Slovenia celebrates cyclist Roglič after historic feat at Giro
Ljubljana/Verona, 3 June - Slovenia is celebrating its best cyclist Primož Roglič, who on Sunday finished third overall at the Giro d'Italia for the first ever podium finish for a Slovenian at the Grand Tour races. What makes the success even greater is the fact that the 29-year-old survived the gruelling race virtually without help from his team mates.
Roglič was in the lead for the first five stages as the first Slovenian ever to manage that at the Grand Tour races after winning the first stage, an 8-km time trial.
He won another time trial as part of the 9th stage to climb back from the 12th spot to the second spot and stay at the very top for the remainder of the race, also performing well in the mountain stages.
The podium finish for the former ski jumper comes after Roglič was fourth overall at last year's Tour de France, and by far surpasses the previous best by a Slovenian in Italy, the 9th place by Tadej Valjavec in 2004.
Roglič has also secured the first podium finish for the Dutch team Jumbo-Visma at a Grand Tour, one of the three major European professional cycling stage races - Giro d'Italia, Tour de France and Vuelta a Espana.
Jumbo-Visma sports director Addy Engels admitted that the team was too weak in the mountain stages and failed to provide Roglič with proper support, so the question remains whether Roglič would have performed better with help from his team mates.
Roglič arrived in Italy in the role of the main favourite after winning the inaugural UAE Tour and the Tirreno-Adriatico race, as well as the Tour de Romandie for the second year in a row.
His team actually looked very well ahead of the Giro d'Italia, but was soon hit by an injury to the experienced veteran Robert Gesink, who was supposed to be one of the main assistants to Roglič in the mountain stages.
To add insult to injury, another helper for the gruelling climbs in Italy, Laurens De Plus, fell ill, leaving Roglič virtually alone to fight with the competition, which joined forces in a bid to eliminate him from contention.
Ruglič himself struggled with stomach ache and soreness resulting from a crash into a guard rail during one of the speedy descents. He also had technical problems with his bicycle, right at the time when he could earn a decisive advantage.
"I cannot say that we would have won Giro with more support in the mountains, but we would certainly be closer. We would not be losing minutes. But I believe that Primož was good in the hills and mountains," said Engels.
Roglič had been supported all the way by numerous Slovenian fans, but one of them was perhaps too supportive and cost him precious time by pushing his bike for a few seconds up the climb just below the Croce d'Aune pass.
The Slovenian rider was given ten penalty seconds, but Engels said he understood the decision and accepted the penalty. "It was not ok for us, but a right decision was made," he said, while praising Slovenian fans in general.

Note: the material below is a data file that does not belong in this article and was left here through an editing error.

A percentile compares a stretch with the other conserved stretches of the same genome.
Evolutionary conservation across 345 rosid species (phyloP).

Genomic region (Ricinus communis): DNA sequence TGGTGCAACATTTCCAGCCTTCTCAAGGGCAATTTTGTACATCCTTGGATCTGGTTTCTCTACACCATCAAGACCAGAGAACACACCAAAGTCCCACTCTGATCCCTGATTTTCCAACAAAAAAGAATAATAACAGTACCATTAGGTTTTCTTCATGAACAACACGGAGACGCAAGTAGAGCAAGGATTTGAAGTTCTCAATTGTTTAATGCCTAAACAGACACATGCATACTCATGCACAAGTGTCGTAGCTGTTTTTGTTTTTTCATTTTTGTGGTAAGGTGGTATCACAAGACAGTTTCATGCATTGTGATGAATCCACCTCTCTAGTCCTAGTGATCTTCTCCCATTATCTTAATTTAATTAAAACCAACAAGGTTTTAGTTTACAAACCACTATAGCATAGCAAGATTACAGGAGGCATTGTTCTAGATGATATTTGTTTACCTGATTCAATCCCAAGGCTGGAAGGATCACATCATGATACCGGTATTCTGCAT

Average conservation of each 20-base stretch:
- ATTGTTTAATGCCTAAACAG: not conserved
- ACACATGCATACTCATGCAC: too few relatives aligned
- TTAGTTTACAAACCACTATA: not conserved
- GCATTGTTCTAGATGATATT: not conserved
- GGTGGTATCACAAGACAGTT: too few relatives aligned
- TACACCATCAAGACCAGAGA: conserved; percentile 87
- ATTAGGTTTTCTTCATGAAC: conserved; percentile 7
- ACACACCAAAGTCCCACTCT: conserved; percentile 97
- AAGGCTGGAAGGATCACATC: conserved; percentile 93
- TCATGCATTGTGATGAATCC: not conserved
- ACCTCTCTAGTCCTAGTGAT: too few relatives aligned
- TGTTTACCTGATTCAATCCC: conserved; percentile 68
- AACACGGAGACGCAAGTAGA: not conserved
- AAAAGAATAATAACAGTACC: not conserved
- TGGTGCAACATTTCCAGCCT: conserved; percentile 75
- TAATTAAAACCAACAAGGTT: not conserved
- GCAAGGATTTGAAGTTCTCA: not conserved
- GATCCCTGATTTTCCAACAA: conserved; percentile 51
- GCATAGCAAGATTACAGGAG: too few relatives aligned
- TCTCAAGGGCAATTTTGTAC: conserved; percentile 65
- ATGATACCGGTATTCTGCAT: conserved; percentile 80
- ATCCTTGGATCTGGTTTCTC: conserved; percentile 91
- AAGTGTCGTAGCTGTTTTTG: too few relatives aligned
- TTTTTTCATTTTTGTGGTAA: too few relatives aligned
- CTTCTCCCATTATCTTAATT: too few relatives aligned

Roglič was not mad at the team. "I learned a lot at this Giro, and the team did too. I think that we need such experience for the future. We need to make an analysis and learn from mistakes."
Hundreds of Slovenians, including many celebrities, welcomed Roglič in Verona Arena as he finished the 3,547-km race with a 17-km time trial on the streets of the city. They waved Slovenian flags and chanted his nickname "Rogla".
"It's funny to think that a small Slovenian can come to Giro and compete with the best," Roglič told reporters after leaving the podium, adding that the third-place finish was like a win to him.
"I'm also happy that Slovenians and their fans have lifted the race to another level. I enjoyed in the exceptional support. Thanks to everybody who came to support us," he praised the fans from the home country.
Roglič is looking forward to getting some rest at home, where he will be adjusting to a new life as his partner is soon to give birth to their baby. "I would like to have some rest and do things that are not painful," he added.
He was also praised by the Maribor-based newspaper Večer, which said in today's commentary he was too good for the competition, which joined forces to get rid of him in his moments of weakness, a sight rarely seen in cycling.
"He raised Giro to another level as a true Slovenian champion," says Večer, adding that Roglič had also deserved an opportunity to be acquired by a more competitive team, as he had shown what he was made of.
Roglič and Jan Polanc (Bahrain Merida), who wore the pink jersey as the race leader in stages 12 and 13 and finished the race in 15th spot overall, were welcomed in a special reception in front of the Ljubljana Town Hall today.
At the reception Roglič reflected some more on the Giro, admitting that not having the right team support had been a problem.
"The difference with the other favourites was that I was left alone in the key moments. And everybody raced against me. That was the difference. Everybody was afraid of me, they all knew I was a problem and they raced so as to prevent me from winning," he said.
As for the tensions with Vincenzo Nibali, who finished second overall, Roglič said he did not have a problem with the Italian star.
"We talk normally, we also congratulated each other yesterday. At the winners' podium I got ready for him to congratulate me, but he did not. Still, there is no problem between us."